Sunday, 21 April 2013

Tech talk...

Technology impacts every aspect of our daily lives; and the practice of law is no exception. Technology has changed how we interact with clients, how we bill and the way we carry out our everyday tasks. It didn't hit me until last week while working on some motion records, how dependent we have become on technology and what opportunities it has afforded us.

...with the click of a button, I am able to access and work on files located at the Toronto office, 451 km away.

Take me for example, as an MB articling student; I am constantly doing work for lawyers from both MB offices (Toronto and Ottawa). However, because of technology, with the click of a button, I am able to access and work on files located at the Toronto office, 451 km away. Additionally, earlier this week, the Toronto office held an in-house lawyers' seminar on 'Discovery'. Despite the distance, with the help of teleconferencing, my colleagues and I in Ottawa were able to link up with the Toronto office and actively participate in the seminar in real time. Technology has clearly allowed our firm to remain one cohesive unit.  There is no MB Toronto or MB Ottawa – there is just one MB LLP!

On a daily basis, with ease and utmost convenience we can communicate with clients, counsels, peers; receive and send documents; and, gather information from across the globe. Not so long ago, a lawyer (or an articling student) conducting legal research would have to dig through large volumes of books, and spend many hours doing so. However, now, with the World Wide Web and search engines, we can effortlessly log in to legal databases and view/access thousands of decisions, articles and judgments within seconds.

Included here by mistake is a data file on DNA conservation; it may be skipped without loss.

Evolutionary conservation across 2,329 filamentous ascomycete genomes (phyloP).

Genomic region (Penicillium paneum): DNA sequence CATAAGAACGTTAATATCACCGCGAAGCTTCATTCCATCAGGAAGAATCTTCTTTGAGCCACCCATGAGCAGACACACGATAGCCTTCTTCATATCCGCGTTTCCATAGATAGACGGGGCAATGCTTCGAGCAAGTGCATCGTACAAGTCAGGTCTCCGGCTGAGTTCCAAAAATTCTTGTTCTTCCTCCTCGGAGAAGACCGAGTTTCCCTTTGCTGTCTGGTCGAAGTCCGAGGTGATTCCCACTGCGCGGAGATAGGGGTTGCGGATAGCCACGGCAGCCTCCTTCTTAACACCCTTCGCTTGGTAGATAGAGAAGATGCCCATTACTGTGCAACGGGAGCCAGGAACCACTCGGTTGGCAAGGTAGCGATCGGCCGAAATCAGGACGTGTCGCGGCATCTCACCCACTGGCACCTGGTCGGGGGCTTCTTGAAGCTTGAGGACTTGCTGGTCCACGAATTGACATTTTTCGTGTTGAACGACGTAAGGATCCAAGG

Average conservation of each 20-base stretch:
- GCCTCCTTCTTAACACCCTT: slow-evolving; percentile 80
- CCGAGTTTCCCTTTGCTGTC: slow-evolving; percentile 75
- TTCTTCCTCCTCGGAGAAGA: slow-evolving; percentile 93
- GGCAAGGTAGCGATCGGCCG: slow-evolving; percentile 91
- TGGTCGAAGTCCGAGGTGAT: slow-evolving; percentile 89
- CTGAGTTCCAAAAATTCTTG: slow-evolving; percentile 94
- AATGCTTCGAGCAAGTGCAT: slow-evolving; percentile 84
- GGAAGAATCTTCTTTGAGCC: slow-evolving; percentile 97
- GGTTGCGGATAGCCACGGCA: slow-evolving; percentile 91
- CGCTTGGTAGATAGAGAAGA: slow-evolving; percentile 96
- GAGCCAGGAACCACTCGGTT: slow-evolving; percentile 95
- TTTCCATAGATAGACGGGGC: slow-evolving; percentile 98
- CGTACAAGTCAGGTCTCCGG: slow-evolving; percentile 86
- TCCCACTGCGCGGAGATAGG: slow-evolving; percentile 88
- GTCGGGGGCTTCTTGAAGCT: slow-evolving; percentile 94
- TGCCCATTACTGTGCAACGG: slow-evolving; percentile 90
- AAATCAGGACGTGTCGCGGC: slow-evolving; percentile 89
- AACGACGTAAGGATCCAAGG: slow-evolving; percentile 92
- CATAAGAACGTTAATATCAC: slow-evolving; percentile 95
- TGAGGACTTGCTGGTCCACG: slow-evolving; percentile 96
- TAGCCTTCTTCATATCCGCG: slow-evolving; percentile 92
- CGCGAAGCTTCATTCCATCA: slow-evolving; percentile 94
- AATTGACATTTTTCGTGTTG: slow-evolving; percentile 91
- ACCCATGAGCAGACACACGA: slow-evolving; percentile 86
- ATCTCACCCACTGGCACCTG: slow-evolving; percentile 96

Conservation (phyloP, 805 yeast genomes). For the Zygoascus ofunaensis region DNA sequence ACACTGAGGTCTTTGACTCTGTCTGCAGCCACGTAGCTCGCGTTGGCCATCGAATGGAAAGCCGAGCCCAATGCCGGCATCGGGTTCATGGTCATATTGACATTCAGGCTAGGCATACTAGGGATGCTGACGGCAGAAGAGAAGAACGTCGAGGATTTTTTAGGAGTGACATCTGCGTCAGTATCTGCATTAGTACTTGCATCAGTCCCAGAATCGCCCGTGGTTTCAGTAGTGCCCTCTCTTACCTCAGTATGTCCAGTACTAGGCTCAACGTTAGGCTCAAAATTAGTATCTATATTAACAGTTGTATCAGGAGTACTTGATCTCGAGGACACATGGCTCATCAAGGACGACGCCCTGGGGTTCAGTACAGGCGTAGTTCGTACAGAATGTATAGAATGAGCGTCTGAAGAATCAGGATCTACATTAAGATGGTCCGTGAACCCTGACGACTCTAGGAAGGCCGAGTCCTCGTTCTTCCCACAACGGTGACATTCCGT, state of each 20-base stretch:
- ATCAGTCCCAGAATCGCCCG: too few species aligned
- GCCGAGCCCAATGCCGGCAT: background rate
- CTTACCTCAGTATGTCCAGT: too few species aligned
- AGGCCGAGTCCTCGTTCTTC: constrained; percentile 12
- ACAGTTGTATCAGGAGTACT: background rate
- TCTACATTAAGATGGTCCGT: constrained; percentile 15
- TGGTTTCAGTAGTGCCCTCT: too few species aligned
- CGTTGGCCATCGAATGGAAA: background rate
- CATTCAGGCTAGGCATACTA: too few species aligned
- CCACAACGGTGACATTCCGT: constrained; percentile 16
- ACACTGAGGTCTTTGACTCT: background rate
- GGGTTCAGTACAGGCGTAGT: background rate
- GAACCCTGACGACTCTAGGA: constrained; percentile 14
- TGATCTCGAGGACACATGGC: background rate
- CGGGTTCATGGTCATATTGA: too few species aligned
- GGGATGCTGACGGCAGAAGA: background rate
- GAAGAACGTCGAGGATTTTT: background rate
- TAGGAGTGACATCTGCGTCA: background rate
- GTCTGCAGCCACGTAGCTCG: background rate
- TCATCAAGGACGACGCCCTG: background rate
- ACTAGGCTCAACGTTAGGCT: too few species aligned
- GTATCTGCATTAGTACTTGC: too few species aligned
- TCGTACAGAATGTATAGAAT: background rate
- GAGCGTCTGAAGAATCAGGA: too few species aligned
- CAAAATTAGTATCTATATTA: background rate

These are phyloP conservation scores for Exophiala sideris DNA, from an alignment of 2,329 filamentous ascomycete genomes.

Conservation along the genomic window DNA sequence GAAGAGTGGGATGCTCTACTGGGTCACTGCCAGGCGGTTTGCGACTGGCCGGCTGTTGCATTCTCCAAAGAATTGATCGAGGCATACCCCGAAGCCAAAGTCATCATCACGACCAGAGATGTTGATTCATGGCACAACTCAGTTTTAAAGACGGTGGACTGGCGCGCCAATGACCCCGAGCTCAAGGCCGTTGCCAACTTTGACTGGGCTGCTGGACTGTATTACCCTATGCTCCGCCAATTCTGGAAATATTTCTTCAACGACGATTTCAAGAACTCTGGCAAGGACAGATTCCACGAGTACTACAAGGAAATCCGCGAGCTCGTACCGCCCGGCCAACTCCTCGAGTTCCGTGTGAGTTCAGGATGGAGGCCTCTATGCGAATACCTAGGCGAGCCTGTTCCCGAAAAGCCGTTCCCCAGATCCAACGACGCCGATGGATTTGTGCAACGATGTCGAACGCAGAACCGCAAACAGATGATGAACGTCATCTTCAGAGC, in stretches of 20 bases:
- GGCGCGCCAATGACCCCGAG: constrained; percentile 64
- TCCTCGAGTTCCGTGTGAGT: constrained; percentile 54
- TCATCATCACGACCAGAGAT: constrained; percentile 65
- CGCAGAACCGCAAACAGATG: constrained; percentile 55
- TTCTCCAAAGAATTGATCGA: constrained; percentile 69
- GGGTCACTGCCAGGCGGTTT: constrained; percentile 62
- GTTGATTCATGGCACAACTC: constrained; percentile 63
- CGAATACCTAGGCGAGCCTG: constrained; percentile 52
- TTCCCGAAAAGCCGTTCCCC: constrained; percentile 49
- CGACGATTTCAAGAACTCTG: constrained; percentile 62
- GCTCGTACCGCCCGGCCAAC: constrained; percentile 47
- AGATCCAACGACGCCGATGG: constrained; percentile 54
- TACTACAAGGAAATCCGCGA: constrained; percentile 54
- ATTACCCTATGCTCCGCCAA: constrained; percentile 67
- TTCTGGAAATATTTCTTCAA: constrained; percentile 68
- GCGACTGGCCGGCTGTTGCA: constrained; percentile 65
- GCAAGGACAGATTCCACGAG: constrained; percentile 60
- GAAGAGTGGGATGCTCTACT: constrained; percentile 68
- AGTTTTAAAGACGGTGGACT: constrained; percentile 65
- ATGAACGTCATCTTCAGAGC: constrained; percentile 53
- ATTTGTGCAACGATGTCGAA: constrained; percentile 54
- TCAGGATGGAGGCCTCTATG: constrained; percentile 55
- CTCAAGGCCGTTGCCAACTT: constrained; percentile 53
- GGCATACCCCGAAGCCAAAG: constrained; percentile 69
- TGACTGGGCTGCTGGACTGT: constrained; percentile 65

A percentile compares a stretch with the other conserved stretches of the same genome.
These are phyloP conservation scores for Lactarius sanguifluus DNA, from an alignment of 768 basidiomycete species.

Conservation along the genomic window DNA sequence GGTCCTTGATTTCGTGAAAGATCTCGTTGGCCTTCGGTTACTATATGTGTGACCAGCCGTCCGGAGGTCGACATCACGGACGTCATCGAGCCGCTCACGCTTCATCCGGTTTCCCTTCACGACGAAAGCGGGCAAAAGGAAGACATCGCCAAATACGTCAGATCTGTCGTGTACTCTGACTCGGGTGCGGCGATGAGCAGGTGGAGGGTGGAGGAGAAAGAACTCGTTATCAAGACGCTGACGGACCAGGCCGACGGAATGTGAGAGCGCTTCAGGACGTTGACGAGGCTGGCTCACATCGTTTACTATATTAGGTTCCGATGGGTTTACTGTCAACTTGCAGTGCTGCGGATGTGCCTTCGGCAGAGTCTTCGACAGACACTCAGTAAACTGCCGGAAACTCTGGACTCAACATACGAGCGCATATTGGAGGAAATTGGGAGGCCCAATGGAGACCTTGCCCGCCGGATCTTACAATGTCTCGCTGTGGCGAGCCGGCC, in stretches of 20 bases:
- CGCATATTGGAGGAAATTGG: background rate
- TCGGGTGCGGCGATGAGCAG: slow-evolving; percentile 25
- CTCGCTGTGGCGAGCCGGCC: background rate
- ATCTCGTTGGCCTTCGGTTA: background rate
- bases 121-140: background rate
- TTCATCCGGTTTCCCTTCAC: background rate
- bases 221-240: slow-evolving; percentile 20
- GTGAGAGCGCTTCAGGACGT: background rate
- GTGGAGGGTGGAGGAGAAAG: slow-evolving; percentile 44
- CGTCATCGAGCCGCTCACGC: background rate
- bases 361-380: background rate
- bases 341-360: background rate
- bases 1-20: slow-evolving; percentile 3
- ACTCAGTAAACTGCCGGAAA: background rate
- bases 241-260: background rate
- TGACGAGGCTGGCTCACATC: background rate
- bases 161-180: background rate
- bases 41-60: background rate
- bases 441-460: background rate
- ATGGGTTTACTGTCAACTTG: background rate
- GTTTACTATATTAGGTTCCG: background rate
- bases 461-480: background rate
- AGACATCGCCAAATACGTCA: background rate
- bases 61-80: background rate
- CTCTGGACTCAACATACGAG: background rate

Internet, Intranet, Outlook, Elite have all become our silent assistants at the office– and help us keep organized and as productive as possible. However, technology has not just changed the way law firms conduct business, it has also changed the way Courts function, and the Rules of Civil Procedure. Now a days, motions can be booked by emailing the motions coordinator, and effective service of documents can be done via fax and/or email. Twenty years ago, email did not exist. More recently, a motion was brought on one of my files that originated in North Bay. Instead of having to travel to the North Bay Court house, I was able to argue the motion via satellite from our office in Ottawa. I also have a further settlement conference that will be conducted via conference call in the near future.

There is no doubt that technology has greatly impacted the way we practice law, and has brought the world closer together. However, even with all the new technological advancements, the technology that I am still most thankful for is the office's programmable coffee machine that consistently helps me get through the day…. Isn't technology grand?! 
TG




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